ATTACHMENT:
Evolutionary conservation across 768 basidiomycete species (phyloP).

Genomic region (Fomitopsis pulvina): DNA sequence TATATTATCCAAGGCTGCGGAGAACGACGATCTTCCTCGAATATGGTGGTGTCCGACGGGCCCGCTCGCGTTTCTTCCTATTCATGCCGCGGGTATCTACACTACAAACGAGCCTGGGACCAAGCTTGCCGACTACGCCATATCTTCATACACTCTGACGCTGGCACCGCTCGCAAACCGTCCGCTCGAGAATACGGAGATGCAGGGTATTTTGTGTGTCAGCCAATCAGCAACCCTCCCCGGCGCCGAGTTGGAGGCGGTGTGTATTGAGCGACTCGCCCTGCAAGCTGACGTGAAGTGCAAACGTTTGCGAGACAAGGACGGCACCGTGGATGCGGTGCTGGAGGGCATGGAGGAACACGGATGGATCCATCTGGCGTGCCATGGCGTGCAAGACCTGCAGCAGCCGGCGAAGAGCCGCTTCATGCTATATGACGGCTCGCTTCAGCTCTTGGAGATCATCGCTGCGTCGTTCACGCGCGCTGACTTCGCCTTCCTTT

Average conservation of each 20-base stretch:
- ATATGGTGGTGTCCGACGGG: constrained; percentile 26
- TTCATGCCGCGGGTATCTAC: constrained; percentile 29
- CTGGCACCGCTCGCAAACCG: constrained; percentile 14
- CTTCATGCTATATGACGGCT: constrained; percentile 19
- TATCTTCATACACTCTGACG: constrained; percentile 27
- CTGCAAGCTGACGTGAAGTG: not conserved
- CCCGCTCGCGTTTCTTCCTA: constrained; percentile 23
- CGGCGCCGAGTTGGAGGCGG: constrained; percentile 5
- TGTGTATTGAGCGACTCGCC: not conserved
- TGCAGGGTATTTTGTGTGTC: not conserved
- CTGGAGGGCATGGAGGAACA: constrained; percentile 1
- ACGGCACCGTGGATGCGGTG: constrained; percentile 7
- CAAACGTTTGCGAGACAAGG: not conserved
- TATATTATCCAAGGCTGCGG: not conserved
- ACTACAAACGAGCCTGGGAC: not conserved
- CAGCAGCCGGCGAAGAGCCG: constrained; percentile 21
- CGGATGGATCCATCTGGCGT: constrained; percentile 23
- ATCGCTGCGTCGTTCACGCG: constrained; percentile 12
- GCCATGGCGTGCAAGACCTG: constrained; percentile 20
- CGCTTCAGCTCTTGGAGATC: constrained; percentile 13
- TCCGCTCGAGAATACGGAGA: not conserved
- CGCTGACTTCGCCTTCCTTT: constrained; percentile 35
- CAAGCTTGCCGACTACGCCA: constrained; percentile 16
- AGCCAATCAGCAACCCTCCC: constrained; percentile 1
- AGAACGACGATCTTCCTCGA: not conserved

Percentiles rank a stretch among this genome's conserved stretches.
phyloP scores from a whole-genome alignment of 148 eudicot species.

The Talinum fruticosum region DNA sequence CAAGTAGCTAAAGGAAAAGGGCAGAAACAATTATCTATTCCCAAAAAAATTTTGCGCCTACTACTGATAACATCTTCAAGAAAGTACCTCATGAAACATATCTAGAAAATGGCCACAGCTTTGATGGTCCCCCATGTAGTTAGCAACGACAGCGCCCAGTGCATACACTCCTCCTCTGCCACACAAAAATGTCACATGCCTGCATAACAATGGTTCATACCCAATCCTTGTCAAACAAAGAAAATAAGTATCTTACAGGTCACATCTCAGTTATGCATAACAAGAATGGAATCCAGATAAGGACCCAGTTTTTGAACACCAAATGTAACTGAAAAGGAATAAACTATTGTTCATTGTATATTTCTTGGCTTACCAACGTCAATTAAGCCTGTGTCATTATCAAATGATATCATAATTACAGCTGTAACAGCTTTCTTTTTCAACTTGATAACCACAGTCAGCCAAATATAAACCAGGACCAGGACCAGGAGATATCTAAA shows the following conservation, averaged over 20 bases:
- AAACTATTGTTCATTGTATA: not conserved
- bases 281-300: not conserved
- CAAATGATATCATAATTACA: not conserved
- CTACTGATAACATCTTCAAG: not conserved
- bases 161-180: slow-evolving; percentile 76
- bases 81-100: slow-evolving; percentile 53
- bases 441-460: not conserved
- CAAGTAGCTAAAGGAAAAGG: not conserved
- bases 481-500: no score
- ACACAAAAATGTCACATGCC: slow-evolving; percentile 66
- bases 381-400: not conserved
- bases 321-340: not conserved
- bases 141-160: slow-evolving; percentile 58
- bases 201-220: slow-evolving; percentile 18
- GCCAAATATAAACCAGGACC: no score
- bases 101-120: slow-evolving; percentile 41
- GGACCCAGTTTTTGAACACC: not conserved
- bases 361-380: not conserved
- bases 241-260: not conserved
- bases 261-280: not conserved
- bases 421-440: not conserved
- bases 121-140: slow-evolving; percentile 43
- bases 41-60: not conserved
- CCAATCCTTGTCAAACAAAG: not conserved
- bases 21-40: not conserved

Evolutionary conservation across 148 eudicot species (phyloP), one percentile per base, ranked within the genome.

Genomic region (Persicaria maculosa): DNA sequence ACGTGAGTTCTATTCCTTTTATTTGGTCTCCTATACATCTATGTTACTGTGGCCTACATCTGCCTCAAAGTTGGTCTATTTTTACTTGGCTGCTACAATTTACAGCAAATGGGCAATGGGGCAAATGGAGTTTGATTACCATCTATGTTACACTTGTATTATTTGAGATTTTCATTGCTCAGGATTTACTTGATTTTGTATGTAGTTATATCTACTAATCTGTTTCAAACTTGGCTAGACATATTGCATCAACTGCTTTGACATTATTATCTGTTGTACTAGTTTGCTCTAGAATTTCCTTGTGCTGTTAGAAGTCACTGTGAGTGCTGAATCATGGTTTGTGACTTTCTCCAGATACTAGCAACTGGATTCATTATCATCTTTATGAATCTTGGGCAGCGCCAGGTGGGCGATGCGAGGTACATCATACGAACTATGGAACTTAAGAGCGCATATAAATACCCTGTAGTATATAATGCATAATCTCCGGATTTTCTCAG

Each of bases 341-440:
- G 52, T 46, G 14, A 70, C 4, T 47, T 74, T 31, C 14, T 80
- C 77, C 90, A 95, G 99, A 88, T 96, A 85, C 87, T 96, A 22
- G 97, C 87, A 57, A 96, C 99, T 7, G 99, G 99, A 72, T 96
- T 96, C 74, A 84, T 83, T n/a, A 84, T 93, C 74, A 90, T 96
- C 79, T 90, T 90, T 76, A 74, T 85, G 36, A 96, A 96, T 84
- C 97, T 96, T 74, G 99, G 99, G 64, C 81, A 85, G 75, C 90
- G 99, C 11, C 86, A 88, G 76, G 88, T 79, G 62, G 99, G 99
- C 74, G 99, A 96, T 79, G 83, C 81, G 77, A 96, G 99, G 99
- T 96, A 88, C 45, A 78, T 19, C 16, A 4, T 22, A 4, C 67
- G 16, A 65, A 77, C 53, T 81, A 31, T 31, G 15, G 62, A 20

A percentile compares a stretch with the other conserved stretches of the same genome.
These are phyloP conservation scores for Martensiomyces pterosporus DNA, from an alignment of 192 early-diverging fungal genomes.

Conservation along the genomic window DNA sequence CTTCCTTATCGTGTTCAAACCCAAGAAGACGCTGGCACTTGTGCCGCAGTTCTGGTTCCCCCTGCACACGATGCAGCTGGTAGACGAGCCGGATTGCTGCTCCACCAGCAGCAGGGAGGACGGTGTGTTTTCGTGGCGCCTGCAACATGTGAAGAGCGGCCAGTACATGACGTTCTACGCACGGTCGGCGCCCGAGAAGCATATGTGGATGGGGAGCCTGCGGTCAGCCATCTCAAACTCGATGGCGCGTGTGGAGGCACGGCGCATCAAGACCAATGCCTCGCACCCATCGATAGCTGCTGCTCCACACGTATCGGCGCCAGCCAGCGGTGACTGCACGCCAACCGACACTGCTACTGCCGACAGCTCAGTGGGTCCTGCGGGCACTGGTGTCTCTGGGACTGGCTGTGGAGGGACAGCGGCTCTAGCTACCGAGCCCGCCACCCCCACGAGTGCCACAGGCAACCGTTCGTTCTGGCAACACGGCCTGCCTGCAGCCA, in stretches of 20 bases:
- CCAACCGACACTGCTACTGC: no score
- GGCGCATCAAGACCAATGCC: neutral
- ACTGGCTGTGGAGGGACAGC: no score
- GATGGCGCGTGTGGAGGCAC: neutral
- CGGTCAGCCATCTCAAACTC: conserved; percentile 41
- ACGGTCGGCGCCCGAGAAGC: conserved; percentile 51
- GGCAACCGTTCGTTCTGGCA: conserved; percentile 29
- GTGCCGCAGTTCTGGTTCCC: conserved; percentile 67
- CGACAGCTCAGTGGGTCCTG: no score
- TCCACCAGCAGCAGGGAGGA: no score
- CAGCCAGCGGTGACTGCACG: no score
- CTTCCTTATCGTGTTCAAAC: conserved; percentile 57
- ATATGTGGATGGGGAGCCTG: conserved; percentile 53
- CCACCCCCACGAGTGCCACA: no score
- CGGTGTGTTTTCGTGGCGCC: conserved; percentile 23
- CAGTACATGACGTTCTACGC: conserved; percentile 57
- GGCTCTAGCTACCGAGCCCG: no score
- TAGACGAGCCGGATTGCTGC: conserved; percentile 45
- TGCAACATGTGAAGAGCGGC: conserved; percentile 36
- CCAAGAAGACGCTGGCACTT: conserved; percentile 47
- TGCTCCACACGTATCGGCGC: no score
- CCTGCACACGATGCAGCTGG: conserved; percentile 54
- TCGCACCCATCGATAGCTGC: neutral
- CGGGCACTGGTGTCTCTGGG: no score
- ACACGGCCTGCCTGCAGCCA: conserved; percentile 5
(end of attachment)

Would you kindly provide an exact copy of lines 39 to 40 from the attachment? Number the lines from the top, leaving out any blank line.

- CAAGTAGCTAAAGGAAAAGG: not conserved
- bases 481-500: no score